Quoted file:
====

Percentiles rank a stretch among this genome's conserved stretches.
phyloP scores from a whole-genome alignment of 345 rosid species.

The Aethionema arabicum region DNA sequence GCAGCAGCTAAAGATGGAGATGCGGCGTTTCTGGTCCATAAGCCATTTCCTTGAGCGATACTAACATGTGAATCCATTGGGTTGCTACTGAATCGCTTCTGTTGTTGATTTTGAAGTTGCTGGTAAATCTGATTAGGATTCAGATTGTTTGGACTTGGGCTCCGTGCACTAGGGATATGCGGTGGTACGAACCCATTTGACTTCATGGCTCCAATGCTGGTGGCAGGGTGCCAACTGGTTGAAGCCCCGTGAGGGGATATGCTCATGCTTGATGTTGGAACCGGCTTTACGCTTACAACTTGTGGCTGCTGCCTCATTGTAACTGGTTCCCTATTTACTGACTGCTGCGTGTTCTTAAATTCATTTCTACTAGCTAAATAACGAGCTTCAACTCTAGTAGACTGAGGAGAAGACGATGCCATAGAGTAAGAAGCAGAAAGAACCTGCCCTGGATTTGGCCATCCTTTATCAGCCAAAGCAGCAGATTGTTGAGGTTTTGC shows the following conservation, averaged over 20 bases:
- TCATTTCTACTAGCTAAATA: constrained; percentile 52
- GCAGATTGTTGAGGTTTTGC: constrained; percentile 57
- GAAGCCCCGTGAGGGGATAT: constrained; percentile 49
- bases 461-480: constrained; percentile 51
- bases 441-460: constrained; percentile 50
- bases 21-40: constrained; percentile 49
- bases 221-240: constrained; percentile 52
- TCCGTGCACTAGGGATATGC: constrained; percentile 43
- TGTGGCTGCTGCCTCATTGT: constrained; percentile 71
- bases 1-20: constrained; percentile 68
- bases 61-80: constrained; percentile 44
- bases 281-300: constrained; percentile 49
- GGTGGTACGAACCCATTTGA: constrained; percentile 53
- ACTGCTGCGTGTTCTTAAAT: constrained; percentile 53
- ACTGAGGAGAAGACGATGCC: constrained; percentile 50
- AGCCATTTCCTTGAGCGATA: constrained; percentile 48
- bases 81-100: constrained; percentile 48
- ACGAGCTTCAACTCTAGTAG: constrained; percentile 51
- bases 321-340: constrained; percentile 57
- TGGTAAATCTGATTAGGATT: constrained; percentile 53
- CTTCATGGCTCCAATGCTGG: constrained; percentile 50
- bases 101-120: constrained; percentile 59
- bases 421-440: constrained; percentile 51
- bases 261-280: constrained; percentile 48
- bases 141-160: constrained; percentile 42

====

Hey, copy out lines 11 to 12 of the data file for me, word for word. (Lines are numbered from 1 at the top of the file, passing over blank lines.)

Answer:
- TCCGTGCACTAGGGATATGC: constrained; percentile 43
- TGTGGCTGCTGCCTCATTGT: constrained; percentile 71